There are always the few that will respond with one of these answers: Try Ravelry! There is information and then there is accurate information. Newbies don’t know how to weed through it all. I remember what it was like. It’s overwhelming. Everything has strange names, techniques that are hard to remember and keep track of, but if you’re good enough with words, you might be able to describe it to someone and figure out the name. It is such a nightmare when you are unfamiliar with the lingo and slang. I remember having no idea what an icord was, or a crohook. Don’t even get me started on the necessity of lifelines, because I’ve only just started them in the last few months, considering I’ve been knitting seriously for 3 years, and technically for 4. I’m rather ashamed to even admit it.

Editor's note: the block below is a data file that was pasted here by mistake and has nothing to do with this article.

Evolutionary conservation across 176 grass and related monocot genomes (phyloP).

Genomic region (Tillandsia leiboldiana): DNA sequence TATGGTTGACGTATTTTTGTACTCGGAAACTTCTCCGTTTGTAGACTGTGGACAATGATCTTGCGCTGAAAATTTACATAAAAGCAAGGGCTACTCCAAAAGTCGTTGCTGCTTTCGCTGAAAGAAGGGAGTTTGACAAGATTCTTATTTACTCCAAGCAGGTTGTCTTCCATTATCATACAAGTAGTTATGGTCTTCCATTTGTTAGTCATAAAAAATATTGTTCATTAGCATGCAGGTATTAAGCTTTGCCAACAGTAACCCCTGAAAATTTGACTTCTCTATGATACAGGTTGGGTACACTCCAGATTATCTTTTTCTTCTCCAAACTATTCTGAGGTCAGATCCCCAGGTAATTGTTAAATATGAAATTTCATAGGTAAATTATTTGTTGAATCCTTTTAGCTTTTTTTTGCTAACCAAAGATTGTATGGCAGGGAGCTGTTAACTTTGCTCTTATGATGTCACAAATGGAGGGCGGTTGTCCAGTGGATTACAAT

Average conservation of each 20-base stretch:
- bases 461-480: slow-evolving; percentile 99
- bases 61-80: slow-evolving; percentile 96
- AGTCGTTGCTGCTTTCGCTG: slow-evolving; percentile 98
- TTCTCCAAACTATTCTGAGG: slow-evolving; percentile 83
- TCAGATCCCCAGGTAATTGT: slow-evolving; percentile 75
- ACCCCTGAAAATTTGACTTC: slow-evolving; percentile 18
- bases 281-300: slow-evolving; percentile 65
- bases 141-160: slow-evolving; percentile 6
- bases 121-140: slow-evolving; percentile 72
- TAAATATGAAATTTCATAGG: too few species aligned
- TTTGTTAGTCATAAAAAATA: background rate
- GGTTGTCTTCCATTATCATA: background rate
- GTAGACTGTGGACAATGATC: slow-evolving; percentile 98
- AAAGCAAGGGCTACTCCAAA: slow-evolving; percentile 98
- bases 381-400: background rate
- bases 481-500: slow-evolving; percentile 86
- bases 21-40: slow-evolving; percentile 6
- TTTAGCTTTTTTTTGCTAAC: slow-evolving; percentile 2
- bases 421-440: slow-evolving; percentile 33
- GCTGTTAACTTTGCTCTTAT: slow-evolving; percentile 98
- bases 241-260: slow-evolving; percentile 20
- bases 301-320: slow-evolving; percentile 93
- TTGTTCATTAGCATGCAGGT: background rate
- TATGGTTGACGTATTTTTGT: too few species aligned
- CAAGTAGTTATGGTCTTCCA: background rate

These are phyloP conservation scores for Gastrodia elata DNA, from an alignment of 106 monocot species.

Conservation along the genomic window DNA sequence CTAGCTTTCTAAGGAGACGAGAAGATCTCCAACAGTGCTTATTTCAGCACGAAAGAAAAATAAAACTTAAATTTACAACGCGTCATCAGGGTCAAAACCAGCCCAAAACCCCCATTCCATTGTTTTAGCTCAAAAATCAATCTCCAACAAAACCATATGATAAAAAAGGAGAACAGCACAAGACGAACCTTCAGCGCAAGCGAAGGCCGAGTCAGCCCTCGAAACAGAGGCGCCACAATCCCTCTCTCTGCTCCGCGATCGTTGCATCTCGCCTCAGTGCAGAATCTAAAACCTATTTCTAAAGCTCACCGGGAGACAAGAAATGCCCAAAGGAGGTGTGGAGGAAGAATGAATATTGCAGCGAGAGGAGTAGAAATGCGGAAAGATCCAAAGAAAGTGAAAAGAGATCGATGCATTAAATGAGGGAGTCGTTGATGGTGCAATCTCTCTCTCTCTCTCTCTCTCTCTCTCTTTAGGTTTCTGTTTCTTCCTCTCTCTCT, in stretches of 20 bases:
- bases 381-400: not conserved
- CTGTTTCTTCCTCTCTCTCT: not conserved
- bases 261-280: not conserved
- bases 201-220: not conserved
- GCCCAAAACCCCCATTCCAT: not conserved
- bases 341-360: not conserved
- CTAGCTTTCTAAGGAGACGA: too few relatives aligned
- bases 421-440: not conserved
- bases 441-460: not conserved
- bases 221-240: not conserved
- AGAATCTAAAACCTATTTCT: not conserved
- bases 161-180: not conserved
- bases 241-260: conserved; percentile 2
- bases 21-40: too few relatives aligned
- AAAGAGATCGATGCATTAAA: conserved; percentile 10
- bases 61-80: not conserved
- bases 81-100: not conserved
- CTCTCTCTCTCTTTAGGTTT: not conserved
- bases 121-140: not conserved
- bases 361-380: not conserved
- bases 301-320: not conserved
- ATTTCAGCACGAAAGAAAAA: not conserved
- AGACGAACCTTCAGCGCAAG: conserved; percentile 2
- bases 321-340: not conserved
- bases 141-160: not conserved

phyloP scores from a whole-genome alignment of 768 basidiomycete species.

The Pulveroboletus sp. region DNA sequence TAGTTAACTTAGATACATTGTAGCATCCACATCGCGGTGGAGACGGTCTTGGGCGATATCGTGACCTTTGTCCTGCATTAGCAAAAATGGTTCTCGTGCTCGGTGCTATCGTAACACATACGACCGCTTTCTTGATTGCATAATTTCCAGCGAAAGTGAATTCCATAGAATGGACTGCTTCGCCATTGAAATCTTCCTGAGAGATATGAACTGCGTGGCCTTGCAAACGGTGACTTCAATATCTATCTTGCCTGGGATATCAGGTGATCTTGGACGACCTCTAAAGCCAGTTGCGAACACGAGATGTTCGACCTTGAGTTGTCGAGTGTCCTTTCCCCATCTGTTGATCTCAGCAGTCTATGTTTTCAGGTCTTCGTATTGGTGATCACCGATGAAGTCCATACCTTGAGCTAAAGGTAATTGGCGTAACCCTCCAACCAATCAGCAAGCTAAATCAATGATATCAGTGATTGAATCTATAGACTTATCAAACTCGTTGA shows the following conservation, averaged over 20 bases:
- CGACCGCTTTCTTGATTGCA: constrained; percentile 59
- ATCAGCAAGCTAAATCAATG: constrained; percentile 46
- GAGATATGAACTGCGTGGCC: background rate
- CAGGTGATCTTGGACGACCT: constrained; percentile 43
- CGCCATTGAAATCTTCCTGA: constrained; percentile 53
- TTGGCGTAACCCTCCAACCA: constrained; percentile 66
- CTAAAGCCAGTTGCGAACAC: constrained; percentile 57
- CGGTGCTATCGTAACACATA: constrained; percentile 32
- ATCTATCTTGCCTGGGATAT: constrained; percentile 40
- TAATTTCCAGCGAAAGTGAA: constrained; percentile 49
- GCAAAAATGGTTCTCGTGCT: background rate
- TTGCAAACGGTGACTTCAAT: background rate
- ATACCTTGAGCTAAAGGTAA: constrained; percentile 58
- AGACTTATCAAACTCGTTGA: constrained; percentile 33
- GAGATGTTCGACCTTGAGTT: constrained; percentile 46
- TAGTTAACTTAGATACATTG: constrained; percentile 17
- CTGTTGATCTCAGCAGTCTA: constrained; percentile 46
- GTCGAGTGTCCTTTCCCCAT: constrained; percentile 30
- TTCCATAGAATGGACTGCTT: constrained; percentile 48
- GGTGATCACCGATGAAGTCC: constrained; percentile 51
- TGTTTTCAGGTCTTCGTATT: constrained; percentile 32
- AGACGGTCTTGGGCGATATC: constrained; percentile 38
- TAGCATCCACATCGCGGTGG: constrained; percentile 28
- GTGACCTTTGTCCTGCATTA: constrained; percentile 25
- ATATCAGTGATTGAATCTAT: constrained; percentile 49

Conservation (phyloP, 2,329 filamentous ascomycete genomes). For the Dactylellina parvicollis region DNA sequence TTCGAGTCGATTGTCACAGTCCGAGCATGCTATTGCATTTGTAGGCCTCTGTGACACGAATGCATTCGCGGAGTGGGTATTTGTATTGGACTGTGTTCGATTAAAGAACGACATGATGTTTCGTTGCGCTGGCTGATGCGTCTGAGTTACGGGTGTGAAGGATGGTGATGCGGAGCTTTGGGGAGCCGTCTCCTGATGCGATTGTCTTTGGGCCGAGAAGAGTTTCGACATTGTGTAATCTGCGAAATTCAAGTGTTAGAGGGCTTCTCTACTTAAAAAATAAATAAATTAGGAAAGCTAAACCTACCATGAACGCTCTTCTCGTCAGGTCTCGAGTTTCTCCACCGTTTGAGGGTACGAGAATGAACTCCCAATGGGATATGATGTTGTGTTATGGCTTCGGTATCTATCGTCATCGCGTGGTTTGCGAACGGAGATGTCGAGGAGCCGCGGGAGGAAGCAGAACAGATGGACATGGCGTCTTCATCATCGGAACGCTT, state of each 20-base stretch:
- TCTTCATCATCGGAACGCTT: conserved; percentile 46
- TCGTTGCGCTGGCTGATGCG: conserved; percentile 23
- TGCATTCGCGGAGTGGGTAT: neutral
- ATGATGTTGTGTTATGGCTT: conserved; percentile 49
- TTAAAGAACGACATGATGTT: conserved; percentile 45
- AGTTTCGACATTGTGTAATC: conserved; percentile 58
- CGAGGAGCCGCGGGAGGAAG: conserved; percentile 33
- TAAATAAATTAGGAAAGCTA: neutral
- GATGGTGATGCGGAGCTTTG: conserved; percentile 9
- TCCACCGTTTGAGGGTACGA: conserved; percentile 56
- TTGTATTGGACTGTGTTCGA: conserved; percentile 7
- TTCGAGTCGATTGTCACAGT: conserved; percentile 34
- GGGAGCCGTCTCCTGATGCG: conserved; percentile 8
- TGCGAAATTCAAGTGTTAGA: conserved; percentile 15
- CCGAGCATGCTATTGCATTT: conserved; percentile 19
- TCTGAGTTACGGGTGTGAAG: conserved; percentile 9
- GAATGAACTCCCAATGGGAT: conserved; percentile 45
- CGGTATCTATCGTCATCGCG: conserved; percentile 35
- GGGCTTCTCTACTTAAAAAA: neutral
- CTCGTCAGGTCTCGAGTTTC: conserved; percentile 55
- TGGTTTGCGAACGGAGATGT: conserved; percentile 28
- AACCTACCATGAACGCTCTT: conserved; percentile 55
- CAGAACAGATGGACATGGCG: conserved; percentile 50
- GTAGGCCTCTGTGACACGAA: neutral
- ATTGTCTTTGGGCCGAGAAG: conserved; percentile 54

I remember the first time I stepped into an actual yarn shop, the one that became my eventual lys. I walked around and gawked at the prices with my mother. I was horrified at the prices because I had no idea what the correlation between the yarn and the object meant. The fiber to fabric had not equated in my mind. It wasn’t until a year and a move later, after I had started spinning that I had learned a great deal and had started investing in my collection that I started to appreciate the lys and what they carried. The prices still scared my wallet, but it taught me to plan and choose my projects more wisely. The ladies there were very helpful in helping me figure out gauge and accommodating me with the best yarns for the projects. I’m rather sad that the shop closed, but it helped me grow as a fiber artist, and with a new circle I hope to meet new people that I can grow with as a fiber artist, and a helpful person.